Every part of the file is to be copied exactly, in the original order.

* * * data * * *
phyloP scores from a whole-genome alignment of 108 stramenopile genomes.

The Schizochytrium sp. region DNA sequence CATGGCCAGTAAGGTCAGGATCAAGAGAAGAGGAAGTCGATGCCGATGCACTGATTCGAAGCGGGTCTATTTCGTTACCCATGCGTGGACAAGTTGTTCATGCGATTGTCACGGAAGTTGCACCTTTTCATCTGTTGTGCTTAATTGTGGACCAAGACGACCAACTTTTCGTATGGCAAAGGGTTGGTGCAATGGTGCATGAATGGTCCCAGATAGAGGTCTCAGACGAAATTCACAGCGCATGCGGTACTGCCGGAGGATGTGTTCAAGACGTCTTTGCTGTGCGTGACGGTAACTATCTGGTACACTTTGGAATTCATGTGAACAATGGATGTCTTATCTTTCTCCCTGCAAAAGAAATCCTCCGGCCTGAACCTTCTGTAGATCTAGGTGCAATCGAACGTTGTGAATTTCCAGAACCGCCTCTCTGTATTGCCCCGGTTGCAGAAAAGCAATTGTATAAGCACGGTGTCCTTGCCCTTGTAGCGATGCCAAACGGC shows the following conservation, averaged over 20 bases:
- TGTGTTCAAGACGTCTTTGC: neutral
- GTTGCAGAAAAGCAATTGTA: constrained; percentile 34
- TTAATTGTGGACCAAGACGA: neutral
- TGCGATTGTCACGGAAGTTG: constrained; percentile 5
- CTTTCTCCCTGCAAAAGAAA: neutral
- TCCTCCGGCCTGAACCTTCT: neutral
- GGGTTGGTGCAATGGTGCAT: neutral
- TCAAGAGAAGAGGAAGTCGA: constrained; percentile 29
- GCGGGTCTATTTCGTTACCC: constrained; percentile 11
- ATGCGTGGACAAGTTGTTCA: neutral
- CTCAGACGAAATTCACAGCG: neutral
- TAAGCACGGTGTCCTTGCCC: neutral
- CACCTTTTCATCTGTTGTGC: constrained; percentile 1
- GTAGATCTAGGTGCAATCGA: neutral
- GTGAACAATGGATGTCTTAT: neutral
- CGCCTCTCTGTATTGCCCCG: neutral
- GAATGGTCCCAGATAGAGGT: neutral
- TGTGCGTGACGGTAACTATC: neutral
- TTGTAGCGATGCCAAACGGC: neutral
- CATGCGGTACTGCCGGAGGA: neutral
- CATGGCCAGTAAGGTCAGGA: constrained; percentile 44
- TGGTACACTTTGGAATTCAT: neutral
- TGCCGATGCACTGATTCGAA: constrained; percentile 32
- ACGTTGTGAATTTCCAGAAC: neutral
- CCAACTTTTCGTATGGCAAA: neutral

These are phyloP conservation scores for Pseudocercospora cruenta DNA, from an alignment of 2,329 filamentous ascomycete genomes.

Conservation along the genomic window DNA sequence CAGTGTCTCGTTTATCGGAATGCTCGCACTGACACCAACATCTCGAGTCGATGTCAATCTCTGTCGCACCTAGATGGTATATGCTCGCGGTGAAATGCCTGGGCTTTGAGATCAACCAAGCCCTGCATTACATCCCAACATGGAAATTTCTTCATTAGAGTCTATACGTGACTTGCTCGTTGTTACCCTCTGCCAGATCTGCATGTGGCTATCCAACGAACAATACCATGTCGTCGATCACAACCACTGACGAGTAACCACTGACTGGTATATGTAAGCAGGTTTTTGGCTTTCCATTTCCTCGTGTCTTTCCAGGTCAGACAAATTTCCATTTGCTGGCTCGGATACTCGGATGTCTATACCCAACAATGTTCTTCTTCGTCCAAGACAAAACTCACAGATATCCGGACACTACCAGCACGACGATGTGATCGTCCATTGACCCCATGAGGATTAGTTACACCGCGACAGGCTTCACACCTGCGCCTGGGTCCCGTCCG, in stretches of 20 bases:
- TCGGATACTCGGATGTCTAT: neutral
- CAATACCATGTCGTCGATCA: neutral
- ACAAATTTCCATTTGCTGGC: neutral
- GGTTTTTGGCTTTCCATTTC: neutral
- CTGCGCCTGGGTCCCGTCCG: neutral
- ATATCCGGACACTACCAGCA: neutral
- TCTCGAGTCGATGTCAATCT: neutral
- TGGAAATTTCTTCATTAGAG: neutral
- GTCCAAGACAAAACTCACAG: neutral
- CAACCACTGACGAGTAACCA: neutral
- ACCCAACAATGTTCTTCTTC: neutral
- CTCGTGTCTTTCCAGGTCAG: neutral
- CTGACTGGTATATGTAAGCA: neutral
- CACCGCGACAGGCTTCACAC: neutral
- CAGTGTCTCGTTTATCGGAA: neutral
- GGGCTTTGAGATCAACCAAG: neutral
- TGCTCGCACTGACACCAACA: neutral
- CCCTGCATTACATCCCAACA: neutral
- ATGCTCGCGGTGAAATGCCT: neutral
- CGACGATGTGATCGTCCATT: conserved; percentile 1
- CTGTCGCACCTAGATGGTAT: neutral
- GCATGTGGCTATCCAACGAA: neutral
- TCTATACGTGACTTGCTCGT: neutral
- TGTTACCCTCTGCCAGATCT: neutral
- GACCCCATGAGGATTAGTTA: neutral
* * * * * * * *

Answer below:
phyloP scores from a whole-genome alignment of 108 stramenopile genomes.

The Schizochytrium sp. region DNA sequence CATGGCCAGTAAGGTCAGGATCAAGAGAAGAGGAAGTCGATGCCGATGCACTGATTCGAAGCGGGTCTATTTCGTTACCCATGCGTGGACAAGTTGTTCATGCGATTGTCACGGAAGTTGCACCTTTTCATCTGTTGTGCTTAATTGTGGACCAAGACGACCAACTTTTCGTATGGCAAAGGGTTGGTGCAATGGTGCATGAATGGTCCCAGATAGAGGTCTCAGACGAAATTCACAGCGCATGCGGTACTGCCGGAGGATGTGTTCAAGACGTCTTTGCTGTGCGTGACGGTAACTATCTGGTACACTTTGGAATTCATGTGAACAATGGATGTCTTATCTTTCTCCCTGCAAAAGAAATCCTCCGGCCTGAACCTTCTGTAGATCTAGGTGCAATCGAACGTTGTGAATTTCCAGAACCGCCTCTCTGTATTGCCCCGGTTGCAGAAAAGCAATTGTATAAGCACGGTGTCCTTGCCCTTGTAGCGATGCCAAACGGC shows the following conservation, averaged over 20 bases:
- TGTGTTCAAGACGTCTTTGC: neutral
- GTTGCAGAAAAGCAATTGTA: constrained; percentile 34
- TTAATTGTGGACCAAGACGA: neutral
- TGCGATTGTCACGGAAGTTG: constrained; percentile 5
- CTTTCTCCCTGCAAAAGAAA: neutral
- TCCTCCGGCCTGAACCTTCT: neutral
- GGGTTGGTGCAATGGTGCAT: neutral
- TCAAGAGAAGAGGAAGTCGA: constrained; percentile 29
- GCGGGTCTATTTCGTTACCC: constrained; percentile 11
- ATGCGTGGACAAGTTGTTCA: neutral
- CTCAGACGAAATTCACAGCG: neutral
- TAAGCACGGTGTCCTTGCCC: neutral
- CACCTTTTCATCTGTTGTGC: constrained; percentile 1
- GTAGATCTAGGTGCAATCGA: neutral
- GTGAACAATGGATGTCTTAT: neutral
- CGCCTCTCTGTATTGCCCCG: neutral
- GAATGGTCCCAGATAGAGGT: neutral
- TGTGCGTGACGGTAACTATC: neutral
- TTGTAGCGATGCCAAACGGC: neutral
- CATGCGGTACTGCCGGAGGA: neutral
- CATGGCCAGTAAGGTCAGGA: constrained; percentile 44
- TGGTACACTTTGGAATTCAT: neutral
- TGCCGATGCACTGATTCGAA: constrained; percentile 32
- ACGTTGTGAATTTCCAGAAC: neutral
- CCAACTTTTCGTATGGCAAA: neutral

These are phyloP conservation scores for Pseudocercospora cruenta DNA, from an alignment of 2,329 filamentous ascomycete genomes.

Conservation along the genomic window DNA sequence CAGTGTCTCGTTTATCGGAATGCTCGCACTGACACCAACATCTCGAGTCGATGTCAATCTCTGTCGCACCTAGATGGTATATGCTCGCGGTGAAATGCCTGGGCTTTGAGATCAACCAAGCCCTGCATTACATCCCAACATGGAAATTTCTTCATTAGAGTCTATACGTGACTTGCTCGTTGTTACCCTCTGCCAGATCTGCATGTGGCTATCCAACGAACAATACCATGTCGTCGATCACAACCACTGACGAGTAACCACTGACTGGTATATGTAAGCAGGTTTTTGGCTTTCCATTTCCTCGTGTCTTTCCAGGTCAGACAAATTTCCATTTGCTGGCTCGGATACTCGGATGTCTATACCCAACAATGTTCTTCTTCGTCCAAGACAAAACTCACAGATATCCGGACACTACCAGCACGACGATGTGATCGTCCATTGACCCCATGAGGATTAGTTACACCGCGACAGGCTTCACACCTGCGCCTGGGTCCCGTCCG, in stretches of 20 bases:
- TCGGATACTCGGATGTCTAT: neutral
- CAATACCATGTCGTCGATCA: neutral
- ACAAATTTCCATTTGCTGGC: neutral
- GGTTTTTGGCTTTCCATTTC: neutral
- CTGCGCCTGGGTCCCGTCCG: neutral
- ATATCCGGACACTACCAGCA: neutral
- TCTCGAGTCGATGTCAATCT: neutral
- TGGAAATTTCTTCATTAGAG: neutral
- GTCCAAGACAAAACTCACAG: neutral
- CAACCACTGACGAGTAACCA: neutral
- ACCCAACAATGTTCTTCTTC: neutral
- CTCGTGTCTTTCCAGGTCAG: neutral
- CTGACTGGTATATGTAAGCA: neutral
- CACCGCGACAGGCTTCACAC: neutral
- CAGTGTCTCGTTTATCGGAA: neutral
- GGGCTTTGAGATCAACCAAG: neutral
- TGCTCGCACTGACACCAACA: neutral
- CCCTGCATTACATCCCAACA: neutral
- ATGCTCGCGGTGAAATGCCT: neutral
- CGACGATGTGATCGTCCATT: conserved; percentile 1
- CTGTCGCACCTAGATGGTAT: neutral
- GCATGTGGCTATCCAACGAA: neutral
- TCTATACGTGACTTGCTCGT: neutral
- TGTTACCCTCTGCCAGATCT: neutral
- GACCCCATGAGGATTAGTTA: neutral